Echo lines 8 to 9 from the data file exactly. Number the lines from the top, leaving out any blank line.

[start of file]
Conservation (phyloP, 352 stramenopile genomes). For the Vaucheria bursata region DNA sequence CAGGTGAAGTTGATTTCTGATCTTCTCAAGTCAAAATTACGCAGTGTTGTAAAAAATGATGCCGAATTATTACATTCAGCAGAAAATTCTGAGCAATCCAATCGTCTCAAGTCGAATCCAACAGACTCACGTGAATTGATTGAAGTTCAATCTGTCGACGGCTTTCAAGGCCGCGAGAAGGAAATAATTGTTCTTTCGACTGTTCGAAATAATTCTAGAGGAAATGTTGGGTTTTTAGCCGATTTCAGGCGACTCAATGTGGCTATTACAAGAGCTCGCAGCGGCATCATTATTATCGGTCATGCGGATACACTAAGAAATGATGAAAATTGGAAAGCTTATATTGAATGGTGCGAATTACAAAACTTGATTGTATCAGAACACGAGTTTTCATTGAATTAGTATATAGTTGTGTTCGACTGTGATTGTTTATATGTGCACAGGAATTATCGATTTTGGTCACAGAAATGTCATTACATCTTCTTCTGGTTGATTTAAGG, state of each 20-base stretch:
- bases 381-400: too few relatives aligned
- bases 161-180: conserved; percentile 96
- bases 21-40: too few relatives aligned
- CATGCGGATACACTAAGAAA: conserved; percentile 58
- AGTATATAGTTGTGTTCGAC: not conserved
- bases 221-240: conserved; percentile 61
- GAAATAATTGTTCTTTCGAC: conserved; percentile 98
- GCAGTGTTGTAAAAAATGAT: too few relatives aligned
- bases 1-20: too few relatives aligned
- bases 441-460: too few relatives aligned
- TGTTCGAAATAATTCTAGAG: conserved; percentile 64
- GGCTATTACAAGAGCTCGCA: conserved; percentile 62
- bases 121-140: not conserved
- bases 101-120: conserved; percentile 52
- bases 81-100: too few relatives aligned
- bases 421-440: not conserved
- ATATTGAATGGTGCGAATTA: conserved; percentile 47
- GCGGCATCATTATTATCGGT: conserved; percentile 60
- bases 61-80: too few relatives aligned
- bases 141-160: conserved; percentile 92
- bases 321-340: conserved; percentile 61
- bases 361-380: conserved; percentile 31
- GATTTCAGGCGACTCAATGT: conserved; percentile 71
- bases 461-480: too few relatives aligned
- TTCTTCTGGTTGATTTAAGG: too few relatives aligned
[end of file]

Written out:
- GAAATAATTGTTCTTTCGAC: conserved; percentile 98
- GCAGTGTTGTAAAAAATGAT: too few relatives aligned